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What is the maximum Social Security benefit in 2010?
In 2010, the maximum individual benefit is $2,346. This assumes the person retires at the full retirement age of 66, and has made the maximum FICA contribution every year since age 21, an unusual scenario.
The average monthly payment at the beginning of 2010 was $1,164.00.
The average monthly payment at the beginning of 2010 was $1,164.00.
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For the 2010 tax year, the answer depends on your age and whether you're drawing Social Security benefits for retirement or disability. Retirement If you've reached full ret…irement age (65 for people born prior to 1943; 66 for people born between 1943 and 1954), there is no limit to how much you can earn. In the year you reach full retirement age, you can earn $37,680 annually, but for every $3.00 over the limit, $1.00 is withheld from your benefits until the month your reach full retirement age. If you are under full retirement age, you can earn $14,160 per year without incurring a penalty. For every $2.00 over the limit, $1.00 is withheld from benefits. Disability People on disability can earn up to $1,000 per month ($12,000 per year) for most disabilities, or $1,640 per month ($19,680 per year) for anyone legally blind. Earning more than these limits would be considered engaging in Substantial Gainful Activity (SGA), would trigger a continuing disability review, and likely result in an end to the person's disability status with Social Security. Any month a disabled person earns more than $720.00 is counted toward the nine-month trial work period, and may result in a continuing disability review (CDR).
Typically, a disabled worker may expect to receive $1,067 in disability payments every month. However, if the claimant has a spouse and a child, the average monthly social sec…urity benefits may increase up to $1,813. Monthly SSI benefits are lower and single beneficiaries may receive $674 monthly but for couples, the payment may increase to $1,011. In 2010, the maximum individual benefit is $2,346, which assumes 35 working years paying the maximum FICA contribution. A disabled person with a family can receive a maximum family benefit for a qualifying spouse and children of $4,222.80. These numbers are unrealistic for most people, however. In 2010, the average disability benefit is $1,065.90. The average payment for qualifying minor dependents is $317.10 each, terminating the month before the child turns 18 (or 19 if still in high school). Under certain circumstances, the spouse of a disabled individual may also collect a small monthly stipend, averaging about $286.70 per month. The family maximum is 150-180% of the disabled worker's benefit.
The maximum taxable portion is 85%, based on a single person earning $34,001 per year or more, or a couple earning $44,001 per year or more.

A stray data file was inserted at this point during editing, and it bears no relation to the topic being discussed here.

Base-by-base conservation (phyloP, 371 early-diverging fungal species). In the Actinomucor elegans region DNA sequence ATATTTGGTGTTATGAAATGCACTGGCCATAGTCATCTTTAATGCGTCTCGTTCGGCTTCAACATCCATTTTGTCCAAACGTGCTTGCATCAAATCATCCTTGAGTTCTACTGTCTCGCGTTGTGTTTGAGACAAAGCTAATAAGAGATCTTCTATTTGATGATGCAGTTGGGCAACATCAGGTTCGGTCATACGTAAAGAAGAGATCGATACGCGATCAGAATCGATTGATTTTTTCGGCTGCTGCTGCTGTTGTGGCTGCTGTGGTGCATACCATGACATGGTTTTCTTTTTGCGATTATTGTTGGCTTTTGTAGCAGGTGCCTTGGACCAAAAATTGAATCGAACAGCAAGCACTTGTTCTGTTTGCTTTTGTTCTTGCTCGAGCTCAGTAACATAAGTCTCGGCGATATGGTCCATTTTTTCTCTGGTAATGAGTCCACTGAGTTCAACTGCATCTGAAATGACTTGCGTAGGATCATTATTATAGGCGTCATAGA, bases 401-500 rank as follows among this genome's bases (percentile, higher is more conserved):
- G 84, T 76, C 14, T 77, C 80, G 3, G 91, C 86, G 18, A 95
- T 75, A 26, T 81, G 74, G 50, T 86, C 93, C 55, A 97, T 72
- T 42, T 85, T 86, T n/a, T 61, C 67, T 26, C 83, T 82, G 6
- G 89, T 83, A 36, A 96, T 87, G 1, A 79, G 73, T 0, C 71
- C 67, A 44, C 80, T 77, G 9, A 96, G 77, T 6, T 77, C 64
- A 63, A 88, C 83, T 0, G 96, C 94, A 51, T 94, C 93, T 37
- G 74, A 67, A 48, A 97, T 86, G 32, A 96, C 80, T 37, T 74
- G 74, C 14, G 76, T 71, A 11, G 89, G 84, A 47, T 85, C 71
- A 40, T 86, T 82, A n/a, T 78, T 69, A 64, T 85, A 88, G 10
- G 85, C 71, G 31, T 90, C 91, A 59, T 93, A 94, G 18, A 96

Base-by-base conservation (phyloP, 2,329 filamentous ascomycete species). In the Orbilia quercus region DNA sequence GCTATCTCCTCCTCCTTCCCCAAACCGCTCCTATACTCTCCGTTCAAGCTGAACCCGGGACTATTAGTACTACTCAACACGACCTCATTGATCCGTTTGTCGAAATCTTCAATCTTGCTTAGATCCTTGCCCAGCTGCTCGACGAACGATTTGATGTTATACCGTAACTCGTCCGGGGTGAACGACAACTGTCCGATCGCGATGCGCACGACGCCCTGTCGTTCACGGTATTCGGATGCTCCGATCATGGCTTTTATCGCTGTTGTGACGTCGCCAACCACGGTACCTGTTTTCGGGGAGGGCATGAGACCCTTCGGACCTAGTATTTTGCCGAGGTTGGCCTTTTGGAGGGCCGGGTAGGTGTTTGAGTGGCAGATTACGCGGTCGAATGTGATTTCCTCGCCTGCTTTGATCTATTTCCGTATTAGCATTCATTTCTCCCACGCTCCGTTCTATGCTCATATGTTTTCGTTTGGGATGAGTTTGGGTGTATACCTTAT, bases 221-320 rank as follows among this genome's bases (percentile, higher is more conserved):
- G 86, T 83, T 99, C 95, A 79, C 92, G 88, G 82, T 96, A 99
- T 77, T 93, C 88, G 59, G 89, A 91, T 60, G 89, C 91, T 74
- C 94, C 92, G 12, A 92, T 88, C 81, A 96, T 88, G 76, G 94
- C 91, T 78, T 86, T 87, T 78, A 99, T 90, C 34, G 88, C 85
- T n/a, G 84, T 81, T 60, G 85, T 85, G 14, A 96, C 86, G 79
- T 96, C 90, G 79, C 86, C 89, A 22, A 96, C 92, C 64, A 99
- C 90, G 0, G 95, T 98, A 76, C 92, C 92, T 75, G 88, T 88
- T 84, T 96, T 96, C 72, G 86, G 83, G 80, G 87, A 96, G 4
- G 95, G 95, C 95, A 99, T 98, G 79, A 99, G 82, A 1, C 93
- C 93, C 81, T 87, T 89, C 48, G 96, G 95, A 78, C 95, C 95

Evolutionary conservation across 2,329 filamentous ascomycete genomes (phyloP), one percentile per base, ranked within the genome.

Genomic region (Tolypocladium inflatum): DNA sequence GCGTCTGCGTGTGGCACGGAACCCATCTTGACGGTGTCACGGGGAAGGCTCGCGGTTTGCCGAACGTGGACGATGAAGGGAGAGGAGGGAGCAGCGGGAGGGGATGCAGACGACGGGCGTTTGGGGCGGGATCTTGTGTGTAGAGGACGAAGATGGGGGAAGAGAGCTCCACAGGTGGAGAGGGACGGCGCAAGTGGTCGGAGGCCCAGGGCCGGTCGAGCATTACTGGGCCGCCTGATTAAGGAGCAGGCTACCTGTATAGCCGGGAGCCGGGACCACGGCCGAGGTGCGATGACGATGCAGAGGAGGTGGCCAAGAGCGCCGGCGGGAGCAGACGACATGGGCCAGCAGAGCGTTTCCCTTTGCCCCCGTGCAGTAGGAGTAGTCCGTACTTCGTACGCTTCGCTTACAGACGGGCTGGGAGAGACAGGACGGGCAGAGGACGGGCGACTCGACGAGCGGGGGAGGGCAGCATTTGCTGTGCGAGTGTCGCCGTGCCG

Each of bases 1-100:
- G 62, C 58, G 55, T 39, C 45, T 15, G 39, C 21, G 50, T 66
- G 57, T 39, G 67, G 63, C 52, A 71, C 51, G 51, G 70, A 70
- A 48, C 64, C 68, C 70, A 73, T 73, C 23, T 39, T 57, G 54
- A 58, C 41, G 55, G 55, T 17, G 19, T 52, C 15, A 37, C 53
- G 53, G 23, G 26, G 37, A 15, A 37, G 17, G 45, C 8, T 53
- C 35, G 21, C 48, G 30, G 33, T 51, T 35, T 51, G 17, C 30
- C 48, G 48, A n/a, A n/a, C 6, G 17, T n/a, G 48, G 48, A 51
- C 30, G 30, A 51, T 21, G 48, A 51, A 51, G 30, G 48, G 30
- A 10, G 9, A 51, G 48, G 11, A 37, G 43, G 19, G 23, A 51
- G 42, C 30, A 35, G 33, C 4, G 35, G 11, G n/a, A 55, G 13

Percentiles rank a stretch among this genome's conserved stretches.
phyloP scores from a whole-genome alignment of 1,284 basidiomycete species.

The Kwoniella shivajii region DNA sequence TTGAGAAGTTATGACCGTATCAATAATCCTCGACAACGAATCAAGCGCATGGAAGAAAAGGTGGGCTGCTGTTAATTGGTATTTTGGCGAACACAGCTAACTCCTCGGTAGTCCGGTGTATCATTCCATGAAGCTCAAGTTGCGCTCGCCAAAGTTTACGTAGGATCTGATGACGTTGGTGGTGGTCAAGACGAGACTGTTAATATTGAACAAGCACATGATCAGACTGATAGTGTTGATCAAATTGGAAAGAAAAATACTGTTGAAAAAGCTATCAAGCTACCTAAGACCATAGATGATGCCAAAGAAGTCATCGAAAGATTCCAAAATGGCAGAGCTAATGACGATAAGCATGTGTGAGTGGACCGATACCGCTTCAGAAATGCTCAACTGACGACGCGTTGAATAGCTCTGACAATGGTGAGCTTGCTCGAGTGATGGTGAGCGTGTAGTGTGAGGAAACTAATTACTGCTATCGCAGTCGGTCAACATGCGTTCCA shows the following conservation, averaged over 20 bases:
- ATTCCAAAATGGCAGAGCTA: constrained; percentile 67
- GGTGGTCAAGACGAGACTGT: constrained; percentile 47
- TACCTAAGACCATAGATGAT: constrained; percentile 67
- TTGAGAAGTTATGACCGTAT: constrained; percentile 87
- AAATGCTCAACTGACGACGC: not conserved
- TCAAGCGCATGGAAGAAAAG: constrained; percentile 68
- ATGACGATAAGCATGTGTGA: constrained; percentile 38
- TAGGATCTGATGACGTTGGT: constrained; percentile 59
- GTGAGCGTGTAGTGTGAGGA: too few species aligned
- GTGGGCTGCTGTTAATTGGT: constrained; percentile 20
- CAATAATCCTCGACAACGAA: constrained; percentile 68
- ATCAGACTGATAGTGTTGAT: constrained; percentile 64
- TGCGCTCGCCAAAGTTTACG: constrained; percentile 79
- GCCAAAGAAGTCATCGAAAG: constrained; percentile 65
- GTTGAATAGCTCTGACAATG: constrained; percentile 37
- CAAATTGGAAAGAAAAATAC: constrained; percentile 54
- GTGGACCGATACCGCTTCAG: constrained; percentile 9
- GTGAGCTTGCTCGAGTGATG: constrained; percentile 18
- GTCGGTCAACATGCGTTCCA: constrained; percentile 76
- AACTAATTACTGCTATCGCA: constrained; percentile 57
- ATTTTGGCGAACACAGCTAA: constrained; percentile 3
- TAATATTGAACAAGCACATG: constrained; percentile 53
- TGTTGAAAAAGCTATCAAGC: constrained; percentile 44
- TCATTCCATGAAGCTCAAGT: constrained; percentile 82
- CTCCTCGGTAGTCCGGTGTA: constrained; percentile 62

The 2010 cap is the same as in 2009, $106,800.00, at which point the Social Security amount withheld would be $6,621.60 (6.2%). There is no cap on the Medicare insurance con…tribution, so the 1.45% amount will continue to be withheld on all earnings, and will be matched by your employer at the 1.45% rate for a total 3.90% for the year.
The exact amount of your benefit is calculated based on the average of your 35 highest-earning years, which varies by individual. At age 62, you would receive 75% of the amoun…t that you would qualify to receive if you waited until your Full Retirement Age (66 if you were born between 1943 and 1954). The maximum retirement benefit is $2,346. This is based on a person retiring at age 66 in 2010, after making at least 35 years of maximum FICA contributions. At age 62, that person would receive $1,759.50 per month. The average monthly benefit for a retired worker is $1,164. At age 62, that benefit would be permanently reduced to $863.00 per month (not including periodic cost of living adjustments).
That depends on your year of birth. If you were born before 1943, the SSA considers full retirement age to be 65, and the earned income cap is lifted the month of your birthda…y. If you were born between 1943 and 1954, you will reach full retirement age at 66. In the year prior to your 66th birthday, the Annual Income Test remains at $14,160, with a benefit reduction of $1.00 for every $2.00 you earn over the limit. Your social security check will be withheld beginning in January of the next year until the entire overage is offset. If you retire this year, special rules apply to prevent retirees from being penalized for high income earned prior to their retirement date. Nothing you earn before filing for retirement will be counted toward the limit; however, you cannot earn more than $1,180 in each of the months following retirement the first year without incurring a penalty. In the year you reach full retirement age, you can earn $37,680 annually, but for every $3.00 over the limit, $1.00 is withheld from your benefits until the month your reach full retirement age. The income cap is lifted completely and permanently the month you reach full retirement age. Retirement and Earned Income Summary Retirement year No penalty for income earned before retirement Can earn $1,180 per month for remainder of first year, if taking early retirementCan earn $37,680 per year until birth month if you reach full retirement age during your retirement yearNo income cap and no penalty if you have already reached full retirement age Age 62 Apply the first-year rule if retiring at 62 Age 63 Apply the first-year rule if retiring at 63; Otherwise, $14,160 per year earned income cap Age 64 Apply the first-year rule if retiring at 64; Otherwise, $14,160 per year earned income cap Age 65 If born before 1943, no income limit If born between 1943 and 1954, apply first-year rule if retiring at 65Otherwise, $14,160 per year earned income cap Age 66 If born before 1943, no income limitIf born between 1943 and 1954, income cap of $37,680 until birth month No income limit after birth month Age 67 If born before 1955, no income limit Age 67 will gradually be phased in as full retirement age for people born in 1955 or later Age 68 and older No income limit